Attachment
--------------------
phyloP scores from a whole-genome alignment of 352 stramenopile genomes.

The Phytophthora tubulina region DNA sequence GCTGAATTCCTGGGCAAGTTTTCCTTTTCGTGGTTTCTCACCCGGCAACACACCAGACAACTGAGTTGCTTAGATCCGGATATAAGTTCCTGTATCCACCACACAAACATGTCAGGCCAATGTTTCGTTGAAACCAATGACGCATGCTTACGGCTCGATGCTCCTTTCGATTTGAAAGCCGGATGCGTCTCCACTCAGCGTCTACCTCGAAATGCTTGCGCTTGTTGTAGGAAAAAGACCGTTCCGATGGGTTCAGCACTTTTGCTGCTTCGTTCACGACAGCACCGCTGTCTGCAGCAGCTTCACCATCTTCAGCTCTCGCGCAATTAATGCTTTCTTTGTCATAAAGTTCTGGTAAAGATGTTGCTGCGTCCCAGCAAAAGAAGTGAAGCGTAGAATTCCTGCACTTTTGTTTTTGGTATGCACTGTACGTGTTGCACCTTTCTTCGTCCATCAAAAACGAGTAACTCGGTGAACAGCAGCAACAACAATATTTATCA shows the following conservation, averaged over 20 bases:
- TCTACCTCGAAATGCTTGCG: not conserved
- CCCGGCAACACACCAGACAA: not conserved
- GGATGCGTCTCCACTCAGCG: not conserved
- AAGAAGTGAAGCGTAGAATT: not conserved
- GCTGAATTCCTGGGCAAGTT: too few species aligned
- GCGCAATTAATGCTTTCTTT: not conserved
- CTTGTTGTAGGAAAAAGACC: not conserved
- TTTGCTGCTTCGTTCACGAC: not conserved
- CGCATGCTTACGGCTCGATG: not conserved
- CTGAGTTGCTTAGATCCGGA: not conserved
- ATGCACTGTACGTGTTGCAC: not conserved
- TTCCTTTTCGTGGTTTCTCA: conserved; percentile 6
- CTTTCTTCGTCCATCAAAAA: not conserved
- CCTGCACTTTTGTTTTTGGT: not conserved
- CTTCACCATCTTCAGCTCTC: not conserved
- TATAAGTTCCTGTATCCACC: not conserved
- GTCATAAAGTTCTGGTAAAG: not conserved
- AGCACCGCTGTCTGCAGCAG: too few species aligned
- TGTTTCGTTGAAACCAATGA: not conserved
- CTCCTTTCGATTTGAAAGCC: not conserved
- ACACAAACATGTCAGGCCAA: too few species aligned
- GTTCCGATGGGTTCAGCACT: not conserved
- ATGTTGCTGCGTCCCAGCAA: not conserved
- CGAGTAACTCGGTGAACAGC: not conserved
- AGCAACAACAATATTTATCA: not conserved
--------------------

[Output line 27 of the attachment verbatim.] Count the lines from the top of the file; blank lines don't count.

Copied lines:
- AGCAACAACAATATTTATCA: not conserved